By Ray Garcia
Gathered outside of the Whatcom County Courthouse rotunda, members of the Whatcom County community came together on Saturday, Nov. 10, in mourning for the lives lost in both the Pittsburgh Tree of Life Synagogue and Louisville Kroger shootings.
“Tree of Life Vigil: Safety Through Solidarity” was a public, intersectional vigil attended by members of the Jewish, Black, Latinx, Muslim and other communities, according to the event’s press release.
The representatives included: Shemaiah Kountouros, a member of the LGBTQ+ and Jewish communities; Maru Mora-Villalpando, a member of the Latinx community and an undocumented immigrant; Jazzmyn Hannah, co-Leader of Black Lives Matter Bellingham; Aaron Thomas, a member of the Lummi Nation; Teizeen Mohamedali, a member of the Muslim community; Satpal Sidhul, Whatcom County Councilmember and a member of the Sikh community; and the Rev. Charis Weathers, a Lutheran pastor and a member of the LGBTQ+ community.
With leaders from various backgrounds, the vigil provided support to those who’ve been oppressed and targeted by hate speech and acts of violence.
“Fear and hatred isolate us. When we’re faced with hate crimes over and over again, well, our hearts are breaking but they’re breaking alone,” Kountouros said. “This is a crucial moment for us to come as a community to see, hear and stand together.”
The vigil began with Jewish leaders from Congregation Beth Israel offering a Havdalah, a prayer marking the end of the Sabbath. When the Havdalah candle was lit, the other representatives went up one by one to have their own candles set aflame. They then dispersed into the crowd, offering to light the wicks of those in attendance.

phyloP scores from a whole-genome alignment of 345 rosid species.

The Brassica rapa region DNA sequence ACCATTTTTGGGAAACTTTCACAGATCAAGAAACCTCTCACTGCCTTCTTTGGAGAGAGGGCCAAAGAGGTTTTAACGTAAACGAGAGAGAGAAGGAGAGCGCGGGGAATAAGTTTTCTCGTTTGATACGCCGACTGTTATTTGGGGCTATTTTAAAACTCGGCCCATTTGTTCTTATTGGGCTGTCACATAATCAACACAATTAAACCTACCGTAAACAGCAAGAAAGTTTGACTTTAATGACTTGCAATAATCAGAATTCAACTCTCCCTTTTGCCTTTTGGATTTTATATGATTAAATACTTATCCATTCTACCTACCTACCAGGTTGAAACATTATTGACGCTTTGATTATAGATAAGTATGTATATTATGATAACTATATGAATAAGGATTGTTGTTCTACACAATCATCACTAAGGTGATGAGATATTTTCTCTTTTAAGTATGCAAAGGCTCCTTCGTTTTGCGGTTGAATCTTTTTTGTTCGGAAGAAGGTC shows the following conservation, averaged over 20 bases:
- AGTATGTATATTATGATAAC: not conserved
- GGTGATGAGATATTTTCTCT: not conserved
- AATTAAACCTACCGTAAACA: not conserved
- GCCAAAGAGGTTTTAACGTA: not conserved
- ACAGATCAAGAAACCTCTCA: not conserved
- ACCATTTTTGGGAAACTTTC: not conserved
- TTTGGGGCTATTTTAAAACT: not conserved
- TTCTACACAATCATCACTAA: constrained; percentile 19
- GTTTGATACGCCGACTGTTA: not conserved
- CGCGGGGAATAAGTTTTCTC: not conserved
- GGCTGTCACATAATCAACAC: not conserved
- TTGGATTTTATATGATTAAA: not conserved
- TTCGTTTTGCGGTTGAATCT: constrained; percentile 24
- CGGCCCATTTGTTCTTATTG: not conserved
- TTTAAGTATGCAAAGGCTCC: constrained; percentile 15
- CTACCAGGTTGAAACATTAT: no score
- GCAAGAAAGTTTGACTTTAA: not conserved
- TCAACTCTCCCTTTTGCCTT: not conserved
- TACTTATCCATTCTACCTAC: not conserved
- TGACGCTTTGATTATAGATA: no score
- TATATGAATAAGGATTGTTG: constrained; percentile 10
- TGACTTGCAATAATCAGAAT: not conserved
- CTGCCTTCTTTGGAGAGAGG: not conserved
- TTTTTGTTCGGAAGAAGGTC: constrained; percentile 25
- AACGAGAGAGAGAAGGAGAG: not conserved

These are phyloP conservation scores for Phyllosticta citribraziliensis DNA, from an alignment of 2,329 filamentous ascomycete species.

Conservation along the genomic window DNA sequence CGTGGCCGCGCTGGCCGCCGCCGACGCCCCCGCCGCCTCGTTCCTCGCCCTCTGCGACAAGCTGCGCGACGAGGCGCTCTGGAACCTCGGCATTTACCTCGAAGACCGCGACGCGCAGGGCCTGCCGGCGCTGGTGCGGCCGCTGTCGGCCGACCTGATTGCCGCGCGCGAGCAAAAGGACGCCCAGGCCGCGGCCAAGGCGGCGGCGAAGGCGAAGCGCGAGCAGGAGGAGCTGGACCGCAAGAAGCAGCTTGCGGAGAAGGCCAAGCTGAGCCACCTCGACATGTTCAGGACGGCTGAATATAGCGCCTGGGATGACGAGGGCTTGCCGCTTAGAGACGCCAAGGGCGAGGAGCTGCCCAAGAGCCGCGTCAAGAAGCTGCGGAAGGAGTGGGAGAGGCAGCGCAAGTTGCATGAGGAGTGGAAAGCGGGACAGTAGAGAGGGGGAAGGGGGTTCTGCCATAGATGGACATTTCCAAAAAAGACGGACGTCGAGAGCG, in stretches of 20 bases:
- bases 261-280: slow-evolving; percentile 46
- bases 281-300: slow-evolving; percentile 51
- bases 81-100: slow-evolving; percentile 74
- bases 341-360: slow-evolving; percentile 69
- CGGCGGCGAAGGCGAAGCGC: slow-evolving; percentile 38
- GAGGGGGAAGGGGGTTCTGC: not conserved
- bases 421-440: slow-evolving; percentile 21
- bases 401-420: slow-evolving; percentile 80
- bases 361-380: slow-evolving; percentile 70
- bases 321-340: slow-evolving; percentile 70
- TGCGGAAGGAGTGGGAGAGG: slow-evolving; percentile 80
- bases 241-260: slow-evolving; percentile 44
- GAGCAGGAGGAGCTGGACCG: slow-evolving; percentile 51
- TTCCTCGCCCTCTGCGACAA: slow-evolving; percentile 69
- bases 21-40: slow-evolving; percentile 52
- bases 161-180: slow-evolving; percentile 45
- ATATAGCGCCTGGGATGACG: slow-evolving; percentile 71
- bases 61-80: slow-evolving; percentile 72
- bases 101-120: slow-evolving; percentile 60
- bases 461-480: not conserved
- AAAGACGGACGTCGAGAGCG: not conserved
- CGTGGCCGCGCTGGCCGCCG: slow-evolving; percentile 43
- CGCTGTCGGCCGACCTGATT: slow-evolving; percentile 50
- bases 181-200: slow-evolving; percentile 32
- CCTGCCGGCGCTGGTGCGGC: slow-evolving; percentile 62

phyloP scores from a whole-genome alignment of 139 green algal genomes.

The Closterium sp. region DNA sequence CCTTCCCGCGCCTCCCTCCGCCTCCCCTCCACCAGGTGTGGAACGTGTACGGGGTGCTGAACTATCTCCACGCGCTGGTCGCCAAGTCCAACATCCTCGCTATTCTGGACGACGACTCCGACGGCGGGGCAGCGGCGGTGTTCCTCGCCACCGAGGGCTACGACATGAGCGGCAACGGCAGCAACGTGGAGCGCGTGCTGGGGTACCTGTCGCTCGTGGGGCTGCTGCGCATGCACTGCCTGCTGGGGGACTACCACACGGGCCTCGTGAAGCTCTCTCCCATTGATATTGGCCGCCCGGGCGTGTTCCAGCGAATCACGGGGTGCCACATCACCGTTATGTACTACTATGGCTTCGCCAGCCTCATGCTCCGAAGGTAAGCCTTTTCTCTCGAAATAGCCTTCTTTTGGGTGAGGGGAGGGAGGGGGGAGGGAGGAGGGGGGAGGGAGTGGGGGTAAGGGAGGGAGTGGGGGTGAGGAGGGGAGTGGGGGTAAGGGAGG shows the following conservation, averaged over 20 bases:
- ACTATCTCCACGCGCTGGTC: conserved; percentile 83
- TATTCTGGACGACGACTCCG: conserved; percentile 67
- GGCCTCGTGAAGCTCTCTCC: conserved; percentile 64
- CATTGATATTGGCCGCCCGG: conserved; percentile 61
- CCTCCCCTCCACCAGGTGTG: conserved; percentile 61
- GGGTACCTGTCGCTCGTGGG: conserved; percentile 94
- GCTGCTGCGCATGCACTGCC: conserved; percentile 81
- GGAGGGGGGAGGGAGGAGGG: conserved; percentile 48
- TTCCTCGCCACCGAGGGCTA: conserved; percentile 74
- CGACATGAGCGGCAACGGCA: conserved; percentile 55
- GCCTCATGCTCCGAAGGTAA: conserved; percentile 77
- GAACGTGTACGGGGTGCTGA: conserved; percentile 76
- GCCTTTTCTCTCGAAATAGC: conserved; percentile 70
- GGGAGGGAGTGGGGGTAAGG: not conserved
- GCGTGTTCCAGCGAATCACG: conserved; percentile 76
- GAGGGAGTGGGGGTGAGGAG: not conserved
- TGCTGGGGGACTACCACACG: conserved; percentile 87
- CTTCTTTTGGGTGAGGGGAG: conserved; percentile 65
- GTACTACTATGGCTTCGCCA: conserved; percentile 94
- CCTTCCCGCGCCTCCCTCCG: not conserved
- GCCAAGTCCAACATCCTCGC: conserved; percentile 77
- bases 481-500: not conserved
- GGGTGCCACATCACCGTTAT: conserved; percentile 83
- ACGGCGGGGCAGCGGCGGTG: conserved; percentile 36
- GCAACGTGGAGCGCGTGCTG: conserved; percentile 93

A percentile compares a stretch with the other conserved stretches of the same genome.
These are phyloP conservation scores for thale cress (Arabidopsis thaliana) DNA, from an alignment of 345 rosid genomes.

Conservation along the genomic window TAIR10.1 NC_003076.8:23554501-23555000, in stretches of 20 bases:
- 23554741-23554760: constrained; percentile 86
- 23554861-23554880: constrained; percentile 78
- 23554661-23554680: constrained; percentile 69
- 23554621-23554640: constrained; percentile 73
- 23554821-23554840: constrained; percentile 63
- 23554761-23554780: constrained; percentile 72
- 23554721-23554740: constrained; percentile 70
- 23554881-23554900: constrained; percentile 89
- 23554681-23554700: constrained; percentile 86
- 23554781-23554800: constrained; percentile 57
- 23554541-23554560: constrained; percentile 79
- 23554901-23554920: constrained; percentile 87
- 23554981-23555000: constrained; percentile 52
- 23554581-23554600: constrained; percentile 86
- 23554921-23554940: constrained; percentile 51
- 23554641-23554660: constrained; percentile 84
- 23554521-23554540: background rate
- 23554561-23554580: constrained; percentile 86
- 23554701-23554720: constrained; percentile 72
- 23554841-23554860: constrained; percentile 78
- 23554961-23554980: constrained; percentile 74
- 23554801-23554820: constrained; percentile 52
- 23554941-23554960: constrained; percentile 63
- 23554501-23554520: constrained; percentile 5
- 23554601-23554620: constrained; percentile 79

Elkah Katz, one of the leaders and a member of the Jewish community, recognized those who died in the shootings. Rooted in hatred, the deaths were the result of a mistaken belief that some lives are more precious than others, she said.
“The lives of all are equally precious. Everyone of us here has an inner spark that has led us to come together to open our hearts in solidarity,” Katz said. “I acknowledge and honor the spark within each and every one of you.”
Following a moment of silence for the fallen, the crowd moved inside the courthouse where the vigil continued. Once everyone was seated, each representative offered a small speech highlighting the importance of an intersectional community – where people of all ethnicities, religions and identities can come together in unity.
Some offered a prayer, others shared words of support, but almost all called for a collective effort against hatred and violence.
“The only way we’re not afraid is when the community is there for us. Fear goes away when somebody is there for you, when somebody offers you a hand, when somebody says, ‘I’ll be here for you,’” Mora-Villalpando said. “That’s exactly what I’m here to offer to every member of any community that has been attacked.”
At the end of the vigil, members of the Jewish community closed the event by singing a song of unity. Their collective voices carried around the courthouse rotunda, coming together in harmony. The crowd cheered for all of the representatives who helped put the event together.
Hannah, a junior at Western, said she wanted to set an example of what ‘security through solidarity’ meant to her by showing her support for other communities. She said there’s a lot of overlap between circles, which often leads to multiple conversations on the same regurgitated concepts. By taking more of an active role in those spaces, Hannah said efforts can be better coordinated to represent the perspectives each community has to offer.
“We must not detract from the Jewish community and what they’re experiencing, but also to not detract from historical violence, as well – to acknowledge the fresh wounds and the past wounds,” Hannah said. “I can’t do it by myself, so if we all do a little bit then we will be better off than we were.”
*The title of the article was updated on Nov. 13. It was previously titled, “Safety through solidarity: communities come together in mourning for vigil.”